I feel like a part of my life has been stolen. I feel like my past has been plundered. My memories ransacked. These old family photos showed people I loved with goofy looks on their faces or serious scowls or happy-go-lucky grins embracing life at the instant the photo was snapped. The people, their poses, their expressions, the surroundings, the stories behind the me they are paper treasures that are now lost forever. 

In the hit 70's song Kodachrome, Paul Simon wrote:
They give us those nice, bright colors
They give us the greens of summer
Makes you think all the world's a sunny day, Oh yeah
Mama don't take my Kodachrome away
Mama don't take my Kodachrome away.

I will dearly miss those cozy, old Kodachromes...those sunny, bright colors and the faded black and white snapshots of years past. But when all is said and done, I still have those memories pressed between the pages of my mind and sweetened with the passage of time. Still and all, my old family albums were like a sumptuous feast of priceless memories that I could see and touch and recollect and laugh over and reminisce about with family members. Now I start with a clean slate. I have a new camera and a passionate create and preserve brand new memories for our children and grandchildren. I will store them all online...with plenty of backup. OK now...everybody smile and say: Kodachroooomme.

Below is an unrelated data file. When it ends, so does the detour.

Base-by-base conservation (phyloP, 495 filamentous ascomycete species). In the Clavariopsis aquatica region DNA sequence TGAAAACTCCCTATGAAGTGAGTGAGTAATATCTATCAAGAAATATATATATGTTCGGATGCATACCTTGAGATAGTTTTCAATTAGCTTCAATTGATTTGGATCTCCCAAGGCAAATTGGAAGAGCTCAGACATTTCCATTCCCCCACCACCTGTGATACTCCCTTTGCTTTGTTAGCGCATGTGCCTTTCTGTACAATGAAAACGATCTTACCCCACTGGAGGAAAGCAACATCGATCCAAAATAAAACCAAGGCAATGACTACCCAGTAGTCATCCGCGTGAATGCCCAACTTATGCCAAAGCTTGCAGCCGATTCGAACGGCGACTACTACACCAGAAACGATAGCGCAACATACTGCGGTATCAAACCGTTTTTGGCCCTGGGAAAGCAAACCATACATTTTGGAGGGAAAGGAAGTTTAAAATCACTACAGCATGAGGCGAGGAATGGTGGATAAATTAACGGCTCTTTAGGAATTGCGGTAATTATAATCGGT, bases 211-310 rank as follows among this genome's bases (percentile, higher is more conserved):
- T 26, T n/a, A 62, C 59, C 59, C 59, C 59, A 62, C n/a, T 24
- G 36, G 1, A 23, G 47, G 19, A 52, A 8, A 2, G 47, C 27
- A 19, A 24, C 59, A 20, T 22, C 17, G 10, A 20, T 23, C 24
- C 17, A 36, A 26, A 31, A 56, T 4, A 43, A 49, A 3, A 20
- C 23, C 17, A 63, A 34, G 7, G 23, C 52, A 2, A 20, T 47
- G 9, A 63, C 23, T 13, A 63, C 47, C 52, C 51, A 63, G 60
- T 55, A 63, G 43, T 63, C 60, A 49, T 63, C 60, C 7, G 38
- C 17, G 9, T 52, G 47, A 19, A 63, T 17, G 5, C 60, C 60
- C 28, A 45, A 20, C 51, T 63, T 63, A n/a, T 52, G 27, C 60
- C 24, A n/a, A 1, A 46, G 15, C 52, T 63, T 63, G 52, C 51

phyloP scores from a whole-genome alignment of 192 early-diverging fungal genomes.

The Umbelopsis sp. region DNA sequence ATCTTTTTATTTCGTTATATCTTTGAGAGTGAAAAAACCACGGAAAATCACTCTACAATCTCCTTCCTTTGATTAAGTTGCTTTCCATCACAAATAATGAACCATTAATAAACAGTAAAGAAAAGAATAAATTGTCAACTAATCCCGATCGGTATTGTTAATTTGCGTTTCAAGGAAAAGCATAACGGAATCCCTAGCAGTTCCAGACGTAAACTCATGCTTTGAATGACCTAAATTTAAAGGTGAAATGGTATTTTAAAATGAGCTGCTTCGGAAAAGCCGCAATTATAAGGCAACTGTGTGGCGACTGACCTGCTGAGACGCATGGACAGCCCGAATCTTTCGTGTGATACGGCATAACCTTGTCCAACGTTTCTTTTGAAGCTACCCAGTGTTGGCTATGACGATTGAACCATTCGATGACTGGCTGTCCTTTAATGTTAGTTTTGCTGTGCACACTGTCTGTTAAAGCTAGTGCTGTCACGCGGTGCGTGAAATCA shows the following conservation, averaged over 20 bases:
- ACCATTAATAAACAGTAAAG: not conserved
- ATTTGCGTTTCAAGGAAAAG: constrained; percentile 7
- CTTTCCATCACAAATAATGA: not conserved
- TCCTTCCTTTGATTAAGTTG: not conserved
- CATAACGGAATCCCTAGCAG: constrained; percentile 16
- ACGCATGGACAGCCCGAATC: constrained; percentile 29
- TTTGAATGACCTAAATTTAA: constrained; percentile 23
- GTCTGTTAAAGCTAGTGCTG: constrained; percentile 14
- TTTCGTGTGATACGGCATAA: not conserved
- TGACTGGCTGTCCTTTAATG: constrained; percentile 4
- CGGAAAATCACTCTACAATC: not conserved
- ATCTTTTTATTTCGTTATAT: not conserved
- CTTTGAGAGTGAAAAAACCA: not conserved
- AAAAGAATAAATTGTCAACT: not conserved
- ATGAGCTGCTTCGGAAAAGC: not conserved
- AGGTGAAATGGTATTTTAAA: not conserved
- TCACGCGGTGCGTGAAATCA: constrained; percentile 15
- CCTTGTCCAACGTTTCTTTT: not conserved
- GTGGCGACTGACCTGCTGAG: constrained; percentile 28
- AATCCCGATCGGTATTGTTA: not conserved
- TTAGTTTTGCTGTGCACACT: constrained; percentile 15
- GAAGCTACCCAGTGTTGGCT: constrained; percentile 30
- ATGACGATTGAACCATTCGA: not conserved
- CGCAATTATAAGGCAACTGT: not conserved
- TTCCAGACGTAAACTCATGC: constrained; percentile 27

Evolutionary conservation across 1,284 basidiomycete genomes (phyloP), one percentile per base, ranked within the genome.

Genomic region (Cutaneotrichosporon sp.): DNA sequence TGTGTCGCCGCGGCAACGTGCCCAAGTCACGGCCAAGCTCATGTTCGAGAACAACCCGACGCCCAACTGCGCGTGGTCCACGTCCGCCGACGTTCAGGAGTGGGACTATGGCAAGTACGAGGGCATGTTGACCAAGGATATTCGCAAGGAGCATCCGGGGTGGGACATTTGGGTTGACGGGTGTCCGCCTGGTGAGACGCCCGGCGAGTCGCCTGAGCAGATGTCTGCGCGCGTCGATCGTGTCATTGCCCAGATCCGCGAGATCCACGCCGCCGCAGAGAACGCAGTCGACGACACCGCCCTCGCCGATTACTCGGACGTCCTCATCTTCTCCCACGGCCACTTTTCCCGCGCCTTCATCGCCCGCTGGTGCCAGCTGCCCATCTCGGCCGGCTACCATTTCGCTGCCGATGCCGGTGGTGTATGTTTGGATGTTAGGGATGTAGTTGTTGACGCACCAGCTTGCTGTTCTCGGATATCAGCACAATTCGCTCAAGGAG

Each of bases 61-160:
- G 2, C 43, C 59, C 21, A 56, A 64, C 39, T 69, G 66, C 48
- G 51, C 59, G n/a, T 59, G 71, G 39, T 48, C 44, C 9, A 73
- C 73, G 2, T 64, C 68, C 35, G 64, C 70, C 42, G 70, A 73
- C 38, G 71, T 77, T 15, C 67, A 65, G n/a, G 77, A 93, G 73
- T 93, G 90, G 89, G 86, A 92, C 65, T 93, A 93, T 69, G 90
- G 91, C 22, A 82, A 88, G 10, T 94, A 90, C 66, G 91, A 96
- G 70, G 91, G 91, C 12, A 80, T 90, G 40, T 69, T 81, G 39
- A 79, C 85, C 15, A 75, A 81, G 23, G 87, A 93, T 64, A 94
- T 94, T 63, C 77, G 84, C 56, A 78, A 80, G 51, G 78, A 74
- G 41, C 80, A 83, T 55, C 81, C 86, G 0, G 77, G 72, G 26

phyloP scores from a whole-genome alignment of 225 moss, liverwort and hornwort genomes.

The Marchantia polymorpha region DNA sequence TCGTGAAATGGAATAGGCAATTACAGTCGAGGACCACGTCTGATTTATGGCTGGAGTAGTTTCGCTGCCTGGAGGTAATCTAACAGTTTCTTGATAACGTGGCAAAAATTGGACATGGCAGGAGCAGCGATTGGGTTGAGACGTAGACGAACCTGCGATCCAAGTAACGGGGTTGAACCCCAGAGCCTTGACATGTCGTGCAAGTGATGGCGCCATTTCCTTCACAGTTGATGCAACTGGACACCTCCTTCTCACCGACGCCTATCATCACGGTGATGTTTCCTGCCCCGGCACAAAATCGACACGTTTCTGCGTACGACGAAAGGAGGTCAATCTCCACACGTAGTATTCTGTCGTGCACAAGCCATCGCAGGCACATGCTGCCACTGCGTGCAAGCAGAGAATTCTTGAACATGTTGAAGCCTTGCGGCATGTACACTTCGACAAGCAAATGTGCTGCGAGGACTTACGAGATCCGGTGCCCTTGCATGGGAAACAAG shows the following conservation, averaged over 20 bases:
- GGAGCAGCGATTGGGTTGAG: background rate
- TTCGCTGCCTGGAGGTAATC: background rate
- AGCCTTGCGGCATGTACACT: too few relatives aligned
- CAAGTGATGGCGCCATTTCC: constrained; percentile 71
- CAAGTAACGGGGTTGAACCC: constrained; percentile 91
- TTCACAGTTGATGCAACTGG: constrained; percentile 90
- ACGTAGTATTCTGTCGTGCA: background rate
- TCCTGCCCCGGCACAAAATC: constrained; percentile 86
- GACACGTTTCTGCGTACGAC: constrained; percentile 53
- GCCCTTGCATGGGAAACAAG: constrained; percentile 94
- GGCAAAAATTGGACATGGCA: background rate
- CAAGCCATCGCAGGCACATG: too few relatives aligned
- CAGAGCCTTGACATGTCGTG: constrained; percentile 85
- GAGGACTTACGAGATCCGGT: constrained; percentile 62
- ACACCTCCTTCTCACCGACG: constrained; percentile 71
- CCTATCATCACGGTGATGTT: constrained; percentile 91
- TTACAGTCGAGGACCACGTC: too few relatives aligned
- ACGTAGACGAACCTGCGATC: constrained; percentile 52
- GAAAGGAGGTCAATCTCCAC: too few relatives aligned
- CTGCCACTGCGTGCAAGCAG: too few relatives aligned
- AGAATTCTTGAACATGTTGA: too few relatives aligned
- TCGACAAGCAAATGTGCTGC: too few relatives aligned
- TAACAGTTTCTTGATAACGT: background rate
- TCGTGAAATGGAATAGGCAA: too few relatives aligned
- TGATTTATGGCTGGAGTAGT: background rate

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Thursday, June 17, 2010

The Reunion

I'm generally not one who dwells on the past all that much. But last week...there it past life... staring me right smack in the face. I had summoned up my courage and with great intrepidation ventured off to a mini reunion of former high school and grade school girl friends. Sixteen of us gathered together at a grand and gracious historic hotel in a picturesque, countryside village for several days of reminiscing, laughing, dining, wining and sharing personal stories.

I will be the first to admit that I was a bit nervous about retreating back to high school years. Sure, I had my fair share of goofy fun way back then but it's never been all that important to me to relive those days. Yet the minute I laid eyes on my old silly fears and insecurities disappeared.